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This is actually common to many markets and products (cellphones, automobiles, software, cable TV), but it hasn't stopped people from buying and using them, because--and this is key--they see how the advantages of having the product outweigh the disadvantages of going without. Many products are bought and sold daily that satisfy that simple equation. Even with security, e-books could also satisfy that equation.
When print books do not have those disadvantages, why would people switch to e-books? Adding hurdles to adoption a new product that is not in that much demand...
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Old 06-07-2008, 01:01 PM   #27
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When print books do not have those disadvantages, why would people switch to e-books?
Personally, as I've said before on a number of occasions, because of their saving in storage space. I'd happily pay the same price for an eBook as for a paperback due to the simple fact that the eBook using none of my valued (and restricted) storage space.
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Old 06-07-2008, 01:48 PM   #28
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Personally, as I've said before on a number of occasions, because of their saving in storage space. I'd happily pay the same price for an eBook as for a paperback due to the simple fact that the eBook using none of my valued (and restricted) storage space.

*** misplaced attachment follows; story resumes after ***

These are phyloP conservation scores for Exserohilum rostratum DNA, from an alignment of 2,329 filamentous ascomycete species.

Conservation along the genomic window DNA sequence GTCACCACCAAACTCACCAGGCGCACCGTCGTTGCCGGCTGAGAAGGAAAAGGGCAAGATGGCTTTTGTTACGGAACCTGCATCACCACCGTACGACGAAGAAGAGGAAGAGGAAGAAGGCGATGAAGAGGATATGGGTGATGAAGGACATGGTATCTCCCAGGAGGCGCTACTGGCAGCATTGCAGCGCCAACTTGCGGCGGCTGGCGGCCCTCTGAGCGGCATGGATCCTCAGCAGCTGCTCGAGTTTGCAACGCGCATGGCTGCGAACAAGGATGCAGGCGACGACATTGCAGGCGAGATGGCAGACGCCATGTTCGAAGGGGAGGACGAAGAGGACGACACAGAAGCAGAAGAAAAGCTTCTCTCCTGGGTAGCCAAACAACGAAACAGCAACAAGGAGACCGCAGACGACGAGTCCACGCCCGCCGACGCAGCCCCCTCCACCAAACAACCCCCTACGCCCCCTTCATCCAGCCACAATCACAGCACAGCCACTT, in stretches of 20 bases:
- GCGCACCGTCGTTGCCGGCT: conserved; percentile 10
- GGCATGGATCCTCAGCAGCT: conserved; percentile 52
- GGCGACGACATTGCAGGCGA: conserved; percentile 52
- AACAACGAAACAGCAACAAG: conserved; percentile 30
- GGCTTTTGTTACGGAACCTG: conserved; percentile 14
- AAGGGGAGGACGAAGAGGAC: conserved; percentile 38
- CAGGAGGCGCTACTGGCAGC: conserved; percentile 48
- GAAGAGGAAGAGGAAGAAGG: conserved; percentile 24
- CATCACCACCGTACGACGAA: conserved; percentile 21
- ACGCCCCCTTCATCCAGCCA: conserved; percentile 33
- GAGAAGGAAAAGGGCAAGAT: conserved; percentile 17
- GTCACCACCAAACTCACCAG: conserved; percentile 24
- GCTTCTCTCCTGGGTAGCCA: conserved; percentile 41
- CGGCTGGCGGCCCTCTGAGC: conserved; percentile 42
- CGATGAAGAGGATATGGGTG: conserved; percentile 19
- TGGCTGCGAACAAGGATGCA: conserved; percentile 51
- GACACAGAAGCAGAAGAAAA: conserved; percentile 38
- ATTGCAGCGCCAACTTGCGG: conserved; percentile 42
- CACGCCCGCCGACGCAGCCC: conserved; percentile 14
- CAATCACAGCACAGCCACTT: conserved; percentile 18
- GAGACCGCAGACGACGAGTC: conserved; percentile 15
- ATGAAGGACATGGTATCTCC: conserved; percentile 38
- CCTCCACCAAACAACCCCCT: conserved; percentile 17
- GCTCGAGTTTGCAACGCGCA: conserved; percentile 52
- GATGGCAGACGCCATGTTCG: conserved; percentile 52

But you said you rented most books to read and throw away so why do storage space matter?
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Old 06-07-2008, 01:50 PM   #29
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Personally, as I've said before on a number of occasions, because of their saving in storage space. I'd happily pay the same price for an eBook as for a paperback due to the simple fact that the eBook using none of my valued (and restricted) storage space.
Sure - there are people who appreciate a lot what e-books offer, and sometimes you pay more for convenience in a way or another, but my point is general - why would millions of people switch?

Or, maybe even more to the point, why put more hurdles in front of them?
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Old 06-07-2008, 03:26 PM   #30
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http://news.cnet.com/8301-13556_3-9961850-61.html